World renowned for being the perfect combination of sunshine, culture, parties, adventure and relaxation, Mexico is the kind of country that can cater to anyone – divers and non-divers alike. Everybody has their own image of what Mexico really is. Some might imagine sleepy towns brimming with rustic charm. Others might picture lazing on a jetty sipping margaritas as the sun sets. Or how about the excitement felt when exploring any underwater cave system that no human has ever seen before? While Mexico maybe be seen by some as a place that has been overwhelmed by tourism, the truth is that this huge and diverse country has something to offer everybody, and it is just as easy to find tranquil, remote, and romantic destinations as it is to find all night beach parties and bars.
Sandwiched between the United States of America to the north, and Guatamala, Belize, and the rest of central America to the south, Mexico is the southern most portion of North America.
With a land area of almost 2,000,000 square kilometres, Mexico is the 5th largest country in the Americas, and the 13th largest in the world. It has a population of nearly 124 million people, making it the 11th most populous country.
The capital and largest city is Mexico City. The population of the city proper is 8.84 million people, however the population of the Greater Mexico City area is 21.3 million, making Mexico City the largest city in North America, and the most populous Spanish speaking city in the world.
Most international flights will come into Benito Juarez International Airport in Mexico City – the counties busiest international airport. From here, you can take domestic flights to local airports, or travel overland.
The official currency of Mexico is the Mexican Peso (pronounced peh-so, not pay-so), and is shown by the symbol ‘$’.
At the time of writing (October 2018) , one Pound Stirling is worth roughly 25 Mexican Peso. Frequently available banknotes are $20, $50, $100, $200, and $500. A $1000 note is available, however use is not recommended due to a large number being counterfeit.
Due to geographical proximity to the USA, USD are frequently used for accommodation, private car rental, and tipping. They are easy to trade at currency exchanges, and due to the small value of even the largest Mexican Peso notes, it is recommended that larger amounts of cash are stored as USD and divided among your person / luggage.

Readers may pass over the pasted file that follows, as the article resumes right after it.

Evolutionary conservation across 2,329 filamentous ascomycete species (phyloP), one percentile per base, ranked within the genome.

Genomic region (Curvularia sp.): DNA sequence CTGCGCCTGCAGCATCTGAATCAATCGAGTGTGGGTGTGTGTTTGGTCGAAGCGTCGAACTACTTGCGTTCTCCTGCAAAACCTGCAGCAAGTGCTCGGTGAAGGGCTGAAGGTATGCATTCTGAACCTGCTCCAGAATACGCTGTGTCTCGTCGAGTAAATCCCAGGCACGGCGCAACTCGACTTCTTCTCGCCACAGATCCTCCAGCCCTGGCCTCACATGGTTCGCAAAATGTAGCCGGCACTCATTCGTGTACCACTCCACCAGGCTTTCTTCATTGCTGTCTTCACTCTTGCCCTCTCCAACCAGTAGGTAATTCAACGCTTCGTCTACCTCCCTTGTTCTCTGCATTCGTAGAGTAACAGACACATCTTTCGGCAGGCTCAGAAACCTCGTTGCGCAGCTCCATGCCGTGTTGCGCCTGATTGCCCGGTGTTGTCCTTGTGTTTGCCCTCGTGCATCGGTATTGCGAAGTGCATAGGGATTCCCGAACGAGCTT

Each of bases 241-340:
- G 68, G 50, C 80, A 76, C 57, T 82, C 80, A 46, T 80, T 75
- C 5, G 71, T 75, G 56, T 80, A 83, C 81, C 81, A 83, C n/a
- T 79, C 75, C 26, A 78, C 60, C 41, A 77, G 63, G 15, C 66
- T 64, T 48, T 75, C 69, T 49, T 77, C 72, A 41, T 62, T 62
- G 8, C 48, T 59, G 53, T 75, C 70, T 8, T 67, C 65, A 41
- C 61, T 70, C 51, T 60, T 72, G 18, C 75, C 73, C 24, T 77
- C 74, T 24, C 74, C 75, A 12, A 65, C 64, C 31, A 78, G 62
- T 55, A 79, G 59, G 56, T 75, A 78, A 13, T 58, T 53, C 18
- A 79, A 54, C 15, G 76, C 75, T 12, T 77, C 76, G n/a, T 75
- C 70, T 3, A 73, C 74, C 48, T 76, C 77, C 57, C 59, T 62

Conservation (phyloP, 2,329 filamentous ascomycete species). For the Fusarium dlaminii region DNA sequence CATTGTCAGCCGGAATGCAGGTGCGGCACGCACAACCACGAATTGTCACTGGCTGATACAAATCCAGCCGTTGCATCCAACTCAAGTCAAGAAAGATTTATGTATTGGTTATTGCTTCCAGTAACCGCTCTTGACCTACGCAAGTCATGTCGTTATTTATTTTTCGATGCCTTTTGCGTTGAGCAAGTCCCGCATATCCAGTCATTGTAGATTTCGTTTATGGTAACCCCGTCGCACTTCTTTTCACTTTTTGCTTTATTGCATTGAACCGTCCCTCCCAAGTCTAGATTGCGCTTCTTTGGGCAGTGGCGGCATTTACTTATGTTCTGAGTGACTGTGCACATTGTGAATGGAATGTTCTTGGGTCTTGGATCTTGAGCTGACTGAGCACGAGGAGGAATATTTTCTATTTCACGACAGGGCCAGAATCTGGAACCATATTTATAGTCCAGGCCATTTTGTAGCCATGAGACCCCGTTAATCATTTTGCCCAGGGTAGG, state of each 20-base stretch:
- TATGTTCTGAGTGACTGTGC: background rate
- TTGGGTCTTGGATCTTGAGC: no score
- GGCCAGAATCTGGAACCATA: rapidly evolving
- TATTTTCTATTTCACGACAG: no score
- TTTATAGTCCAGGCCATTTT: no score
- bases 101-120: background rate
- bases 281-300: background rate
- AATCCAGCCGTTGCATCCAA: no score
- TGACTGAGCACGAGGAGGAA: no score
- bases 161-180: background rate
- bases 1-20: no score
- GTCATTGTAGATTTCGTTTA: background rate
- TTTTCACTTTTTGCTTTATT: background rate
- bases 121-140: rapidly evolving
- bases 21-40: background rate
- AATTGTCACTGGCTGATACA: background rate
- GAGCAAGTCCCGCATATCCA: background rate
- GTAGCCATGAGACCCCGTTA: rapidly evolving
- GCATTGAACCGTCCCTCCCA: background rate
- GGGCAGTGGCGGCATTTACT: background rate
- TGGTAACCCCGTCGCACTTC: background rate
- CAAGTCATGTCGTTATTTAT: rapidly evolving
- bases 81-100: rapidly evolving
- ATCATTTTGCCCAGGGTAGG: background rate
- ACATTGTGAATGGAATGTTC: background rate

In an attempt to protect the indigenous people of the country, Mexico does not have an official primary language, however Spanish is the most widely used by both citizens and the government for official purposes. An overwhelming 92% of the population – roughly 112 million people – speak Spanish as a first language, making Mexico the most populous Hispanophone country in the world.
A further 63 indigenous languages are considered national languages, with the most widely spoken being Nahuatl, which is spoken by over 1.7 million Mexicans as a first language.
English in not widely spoken in the more remote parts of the country, however in the tourist hotspots there will normally be somebody around who speaks enough English for you to be understood. Mexicans are generally friendly yet proud people, so attempts to communicate in Spanish will usually be met with both patience and gratitude.
According to the 2010 census by the Instituto Nacional de Estadistica, Roman Catholicism makes up around 83% of the Mexican population, with a further 10% declaring themselves as another branch of Christianity. A further 5% describe themselves as non-religious, and the remaining 2% are either unspecified or follow a minority religon.
Mexico is the country home to the second highest number of Roman Catholics in the world (Brazil is first), and many of them are very strict about it, and do not tolerate discrimination of their beliefs.
Citizens of the United Kingdom do not need a visa to travel to Mexico – instead, upon arrival you will receive a stamp permitting you to 30s of day visa free travel. You may, however, need to prove you can fund your stay in Mexico - the minimum amount required is 50 USD per day. If required, this visa can be extended by either leaving the country, or visiting an immigration office and paying a fee.
You can find more information regarding Mexico Visas on the Mexico embassy homepage, or view the UK government foreign travel advice recommendations on travel to Meixco.
Best Things to do in Mexico (Non-Diving)
Explore Ancient Temples
Between AD250 to AD900, the Mayan empire spread across Mexico, and south into parts of Honduras, El Salvador, Belize, and Guatemala. They left behind a number of enormous cities and monuments, many of which are still in immaculate condition – with more sites regularly being discovered in the dense remote forests of the region.
The most famous Yucatan site is Chichén Itzá – an elaborate ancient city that is considered as one of the ‘new wonders of the world’. Chichén Itzá receives over two million visitors a year, and you can take guided tours that cover a number of important historical sites, including El Castillo pyramid, and Jaguar Temple, and the Temple of Kukulcan.
Experience the Hustle and Bustle of Mexico City
Being as your trip is most likely to begin and end in Mexico City, it would be a shame to miss out on what this historical megacity has to offer.